Welcome to the Evidence Act 2008

This blog was started back when the Evidence Act 2008 was nothing more than a gleam in Parliament's eye. It was an attempt to further understanding of some challenging new legislation when information about it was difficult to find.

Since then, many authors and luminaries have turned their minds to the complex issues the Act obliges Victorian lawyers to engage with. A blog devoted exclusively to this one piece of legislation isn't necessary, and is impossible for us to give the attention it deserves.

If you're looking for a more conventional blog posting on topical legal issues, have a look at Quis Custodiet Ipsos Custodes? by the same authors.

This site is no substitute for legal advice from an Australian lawyer. If you have a legal problem, it's great that you are doing a bit of research, but go consult a professional.


4. Courts and proceedings to which Act applies

4. Courts and proceedings to which Act applies

(1) This Act applies to all proceedings in a Victorian court, including proceedings that-

(a) relate to bail; or

(b) are interlocutory proceedings or proceedings of a similar kind; or

(c) are heard in chambers; or

(d) subject to subsection (2), relate to sentencing.

(2) If such a proceeding relates to sentencing-

(a) this Act applies only if the court directs that the law of evidence applies in the proceeding; and

(b) if the court specifies in the direction that the law of evidence applies only in relation to specified matters-the direction has effect accordingly.

(3) The court must make a direction if-

(a) a party to the proceeding applies for such a direction in relation to the proof of a fact; and

(b) in the court's opinion, the proceeding involves proof of that fact, and that fact is or will be significant in determining a sentence to be imposed in the proceeding.

(4) The court must make a direction if the court considers it appropriate to make such a direction in the interests of justice.

(5) In this section, a proceeding that relates to sentencing includes a proceeding for an order under Part 4 of the Sentencing Act 1991.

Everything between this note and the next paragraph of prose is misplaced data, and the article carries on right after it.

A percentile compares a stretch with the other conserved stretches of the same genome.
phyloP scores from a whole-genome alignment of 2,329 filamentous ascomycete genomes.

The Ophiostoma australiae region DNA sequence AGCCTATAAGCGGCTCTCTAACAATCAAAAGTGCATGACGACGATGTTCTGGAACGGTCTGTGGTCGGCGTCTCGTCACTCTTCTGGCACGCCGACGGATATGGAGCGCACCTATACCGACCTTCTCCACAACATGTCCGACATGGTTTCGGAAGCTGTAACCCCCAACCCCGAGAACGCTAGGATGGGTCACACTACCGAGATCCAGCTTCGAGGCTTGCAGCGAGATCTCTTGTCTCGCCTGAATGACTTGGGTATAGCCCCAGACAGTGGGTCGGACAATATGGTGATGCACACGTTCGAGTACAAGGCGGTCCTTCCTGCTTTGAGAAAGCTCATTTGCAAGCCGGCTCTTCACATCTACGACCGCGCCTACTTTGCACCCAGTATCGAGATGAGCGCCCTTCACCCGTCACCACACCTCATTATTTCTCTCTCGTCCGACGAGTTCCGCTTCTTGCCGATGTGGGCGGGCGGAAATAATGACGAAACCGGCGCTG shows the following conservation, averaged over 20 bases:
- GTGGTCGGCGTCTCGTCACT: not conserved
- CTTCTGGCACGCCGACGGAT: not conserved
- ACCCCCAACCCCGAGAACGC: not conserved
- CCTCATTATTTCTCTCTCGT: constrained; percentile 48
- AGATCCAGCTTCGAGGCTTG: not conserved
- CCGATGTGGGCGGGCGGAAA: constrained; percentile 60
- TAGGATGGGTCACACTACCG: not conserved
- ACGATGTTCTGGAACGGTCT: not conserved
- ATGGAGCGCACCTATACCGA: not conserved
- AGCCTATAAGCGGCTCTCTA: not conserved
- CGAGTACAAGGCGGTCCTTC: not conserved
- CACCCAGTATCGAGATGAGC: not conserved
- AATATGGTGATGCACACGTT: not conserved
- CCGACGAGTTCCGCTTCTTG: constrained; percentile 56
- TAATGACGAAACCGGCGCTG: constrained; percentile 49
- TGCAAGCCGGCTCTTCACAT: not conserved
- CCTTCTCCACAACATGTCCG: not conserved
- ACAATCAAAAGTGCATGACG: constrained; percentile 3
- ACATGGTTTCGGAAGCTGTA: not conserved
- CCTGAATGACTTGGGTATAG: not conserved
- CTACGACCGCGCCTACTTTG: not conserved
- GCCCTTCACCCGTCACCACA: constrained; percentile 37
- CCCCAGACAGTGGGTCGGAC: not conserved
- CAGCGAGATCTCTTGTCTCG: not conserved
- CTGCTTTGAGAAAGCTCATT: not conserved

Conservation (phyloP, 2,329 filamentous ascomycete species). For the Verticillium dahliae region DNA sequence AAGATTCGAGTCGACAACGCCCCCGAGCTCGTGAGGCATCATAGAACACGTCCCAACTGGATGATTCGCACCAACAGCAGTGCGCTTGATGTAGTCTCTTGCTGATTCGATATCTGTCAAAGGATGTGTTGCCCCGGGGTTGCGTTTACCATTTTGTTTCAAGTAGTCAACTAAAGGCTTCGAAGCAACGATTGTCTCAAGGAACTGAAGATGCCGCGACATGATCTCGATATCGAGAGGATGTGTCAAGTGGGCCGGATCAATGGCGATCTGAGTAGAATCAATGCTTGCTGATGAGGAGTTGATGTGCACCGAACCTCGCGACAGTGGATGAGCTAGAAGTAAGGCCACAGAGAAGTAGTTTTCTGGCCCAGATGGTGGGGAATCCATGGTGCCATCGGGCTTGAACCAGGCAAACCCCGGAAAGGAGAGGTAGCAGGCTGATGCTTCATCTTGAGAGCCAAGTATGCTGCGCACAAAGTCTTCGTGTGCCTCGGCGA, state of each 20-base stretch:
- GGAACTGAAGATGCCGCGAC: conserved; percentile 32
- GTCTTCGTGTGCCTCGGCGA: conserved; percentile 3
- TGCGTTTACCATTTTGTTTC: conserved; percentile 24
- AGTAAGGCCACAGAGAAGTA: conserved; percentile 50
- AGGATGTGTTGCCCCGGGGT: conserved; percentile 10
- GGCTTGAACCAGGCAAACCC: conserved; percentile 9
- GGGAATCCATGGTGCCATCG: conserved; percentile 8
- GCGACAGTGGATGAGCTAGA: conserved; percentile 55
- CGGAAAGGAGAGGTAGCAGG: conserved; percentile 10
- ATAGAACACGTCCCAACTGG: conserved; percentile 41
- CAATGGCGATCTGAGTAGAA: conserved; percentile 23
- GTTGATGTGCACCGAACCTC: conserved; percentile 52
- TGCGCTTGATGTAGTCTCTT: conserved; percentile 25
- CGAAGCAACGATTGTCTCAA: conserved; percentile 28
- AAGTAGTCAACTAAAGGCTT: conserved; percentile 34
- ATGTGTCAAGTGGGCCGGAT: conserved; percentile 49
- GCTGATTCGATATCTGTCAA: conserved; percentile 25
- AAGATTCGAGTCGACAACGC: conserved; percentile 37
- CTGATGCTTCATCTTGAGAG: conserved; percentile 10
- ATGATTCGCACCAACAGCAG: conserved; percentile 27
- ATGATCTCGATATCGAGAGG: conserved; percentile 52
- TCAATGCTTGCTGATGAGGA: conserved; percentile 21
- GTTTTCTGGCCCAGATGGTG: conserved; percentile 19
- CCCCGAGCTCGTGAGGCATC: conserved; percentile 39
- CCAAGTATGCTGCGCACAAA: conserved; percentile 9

1. Section 4 of the Commonwealth Act differs from this section. It applies that Act to proceedings in a federal court or an Australian Capital Territory court. Some provisions of the Commonwealth Act extend beyond proceedings in federal courts and Australian Capital Territory courts (see sections 5, 185, 186 and 187 of the Commonwealth Act).

2. Victorian court is defined in the Dictionary. The definition includes persons or bodies required to apply the laws of evidence.

3. The Commonwealth Act includes 2 additional subsections that exclude the application of that Act to appeals from a court of a State (including appeals from a court of a State exercising federal jurisdiction) and certain other courts. 4. Provisions in other Victorian Acts which relieve courts from the obligation to apply the rules of evidence in certain proceedings are preserved by section 8 of this Act. These include-

• section 44 of the Accident Compensation Act 1985;
• section 215 of the Children, Youth and Families Act 2005;
• sections 8(6) and 13A of the Crimes (Family Violence) Act 1987;
• section 38 of the Crimes (Mental Impairment and Unfitness to be Tried) Act 1997;
• section 127 of the Electoral Act 2002.

5. Subsection (5) is not included in the Commonwealth Act or New South Wales Act


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